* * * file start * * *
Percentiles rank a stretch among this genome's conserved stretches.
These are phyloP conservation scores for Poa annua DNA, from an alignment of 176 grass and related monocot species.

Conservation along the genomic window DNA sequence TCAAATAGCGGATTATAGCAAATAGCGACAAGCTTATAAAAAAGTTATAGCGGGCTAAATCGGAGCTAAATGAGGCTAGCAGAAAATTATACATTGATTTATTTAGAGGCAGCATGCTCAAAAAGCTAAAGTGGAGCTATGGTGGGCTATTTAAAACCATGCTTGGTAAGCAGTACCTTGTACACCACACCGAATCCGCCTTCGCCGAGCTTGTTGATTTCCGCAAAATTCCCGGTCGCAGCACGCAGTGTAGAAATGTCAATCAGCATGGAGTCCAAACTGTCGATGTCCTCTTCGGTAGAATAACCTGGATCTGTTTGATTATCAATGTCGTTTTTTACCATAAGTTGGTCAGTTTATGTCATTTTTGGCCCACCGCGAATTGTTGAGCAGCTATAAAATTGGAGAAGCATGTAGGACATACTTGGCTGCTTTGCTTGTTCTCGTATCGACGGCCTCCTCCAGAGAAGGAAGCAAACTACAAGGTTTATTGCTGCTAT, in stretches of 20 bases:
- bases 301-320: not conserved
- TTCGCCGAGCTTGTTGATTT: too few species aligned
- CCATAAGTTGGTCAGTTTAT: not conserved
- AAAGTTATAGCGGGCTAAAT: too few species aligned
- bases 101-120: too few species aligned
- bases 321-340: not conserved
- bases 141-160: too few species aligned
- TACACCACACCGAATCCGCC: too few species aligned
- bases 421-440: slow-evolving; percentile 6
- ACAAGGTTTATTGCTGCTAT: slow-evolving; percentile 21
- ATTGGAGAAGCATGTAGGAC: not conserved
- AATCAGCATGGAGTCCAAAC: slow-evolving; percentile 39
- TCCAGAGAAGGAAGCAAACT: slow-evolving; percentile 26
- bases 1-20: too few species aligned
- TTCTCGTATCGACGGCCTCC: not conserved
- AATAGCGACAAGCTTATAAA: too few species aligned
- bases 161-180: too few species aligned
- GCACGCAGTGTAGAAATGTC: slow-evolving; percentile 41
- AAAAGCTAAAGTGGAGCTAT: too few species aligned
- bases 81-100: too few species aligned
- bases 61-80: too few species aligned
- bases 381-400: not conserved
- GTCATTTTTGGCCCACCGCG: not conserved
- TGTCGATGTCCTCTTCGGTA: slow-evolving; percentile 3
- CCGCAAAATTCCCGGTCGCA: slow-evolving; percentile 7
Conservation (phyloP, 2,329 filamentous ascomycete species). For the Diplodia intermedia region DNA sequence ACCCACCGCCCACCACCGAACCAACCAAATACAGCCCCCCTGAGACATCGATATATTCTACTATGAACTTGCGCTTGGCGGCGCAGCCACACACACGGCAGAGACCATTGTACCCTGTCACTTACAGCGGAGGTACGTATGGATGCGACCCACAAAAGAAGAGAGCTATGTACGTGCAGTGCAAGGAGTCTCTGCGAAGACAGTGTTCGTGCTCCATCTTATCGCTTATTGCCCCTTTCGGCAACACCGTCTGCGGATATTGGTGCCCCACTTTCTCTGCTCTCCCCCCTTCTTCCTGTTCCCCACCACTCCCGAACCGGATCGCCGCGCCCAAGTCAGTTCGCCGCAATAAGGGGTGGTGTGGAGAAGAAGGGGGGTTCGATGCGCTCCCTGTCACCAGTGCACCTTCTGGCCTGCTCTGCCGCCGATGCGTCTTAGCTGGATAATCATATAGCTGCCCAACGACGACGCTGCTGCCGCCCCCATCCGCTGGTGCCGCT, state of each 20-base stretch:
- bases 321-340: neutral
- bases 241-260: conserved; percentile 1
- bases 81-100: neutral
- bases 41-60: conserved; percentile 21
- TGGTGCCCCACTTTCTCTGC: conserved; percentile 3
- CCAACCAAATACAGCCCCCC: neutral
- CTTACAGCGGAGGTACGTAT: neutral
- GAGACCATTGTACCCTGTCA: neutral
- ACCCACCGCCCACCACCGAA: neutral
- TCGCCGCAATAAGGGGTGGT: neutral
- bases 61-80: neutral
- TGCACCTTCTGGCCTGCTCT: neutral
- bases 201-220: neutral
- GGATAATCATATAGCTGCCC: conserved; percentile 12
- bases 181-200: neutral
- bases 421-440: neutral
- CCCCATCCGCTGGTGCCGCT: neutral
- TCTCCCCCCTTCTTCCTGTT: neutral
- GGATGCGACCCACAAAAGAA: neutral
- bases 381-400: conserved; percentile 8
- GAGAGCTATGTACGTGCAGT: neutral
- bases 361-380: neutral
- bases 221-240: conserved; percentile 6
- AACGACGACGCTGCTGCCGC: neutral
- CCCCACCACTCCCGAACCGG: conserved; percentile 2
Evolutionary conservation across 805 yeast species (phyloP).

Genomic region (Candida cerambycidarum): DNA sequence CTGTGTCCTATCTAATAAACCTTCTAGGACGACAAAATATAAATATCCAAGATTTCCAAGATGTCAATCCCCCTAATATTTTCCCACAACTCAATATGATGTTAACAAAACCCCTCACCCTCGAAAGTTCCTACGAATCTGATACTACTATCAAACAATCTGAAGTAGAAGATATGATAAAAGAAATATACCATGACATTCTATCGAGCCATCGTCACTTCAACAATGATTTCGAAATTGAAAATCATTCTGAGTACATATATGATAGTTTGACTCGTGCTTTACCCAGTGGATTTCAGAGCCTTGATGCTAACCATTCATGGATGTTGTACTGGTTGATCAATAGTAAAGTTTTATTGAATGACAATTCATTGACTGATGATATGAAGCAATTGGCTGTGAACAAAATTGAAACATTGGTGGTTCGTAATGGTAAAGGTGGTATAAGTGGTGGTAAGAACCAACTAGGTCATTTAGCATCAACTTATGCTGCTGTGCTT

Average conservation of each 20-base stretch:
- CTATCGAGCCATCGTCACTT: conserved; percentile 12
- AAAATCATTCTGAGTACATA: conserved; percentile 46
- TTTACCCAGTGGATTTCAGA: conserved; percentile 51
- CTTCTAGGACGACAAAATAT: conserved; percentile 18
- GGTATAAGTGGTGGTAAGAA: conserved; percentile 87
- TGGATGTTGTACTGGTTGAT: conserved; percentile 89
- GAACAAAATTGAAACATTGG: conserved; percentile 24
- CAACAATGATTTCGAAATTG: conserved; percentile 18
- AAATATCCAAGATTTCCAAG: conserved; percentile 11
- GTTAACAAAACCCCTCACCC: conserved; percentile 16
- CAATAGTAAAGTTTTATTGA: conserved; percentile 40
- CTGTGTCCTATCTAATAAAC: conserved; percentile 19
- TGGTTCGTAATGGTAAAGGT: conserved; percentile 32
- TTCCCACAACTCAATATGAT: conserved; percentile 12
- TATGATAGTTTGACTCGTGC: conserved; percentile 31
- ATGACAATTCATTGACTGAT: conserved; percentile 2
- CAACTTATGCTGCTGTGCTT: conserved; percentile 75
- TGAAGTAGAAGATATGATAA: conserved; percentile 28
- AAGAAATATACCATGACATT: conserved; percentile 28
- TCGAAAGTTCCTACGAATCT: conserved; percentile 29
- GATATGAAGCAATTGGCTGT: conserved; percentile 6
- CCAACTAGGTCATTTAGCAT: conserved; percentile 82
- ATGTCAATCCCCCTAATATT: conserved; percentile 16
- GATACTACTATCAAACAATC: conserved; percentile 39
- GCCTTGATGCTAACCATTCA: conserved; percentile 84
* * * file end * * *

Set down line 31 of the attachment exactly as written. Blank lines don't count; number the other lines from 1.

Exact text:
- bases 241-260: conserved; percentile 1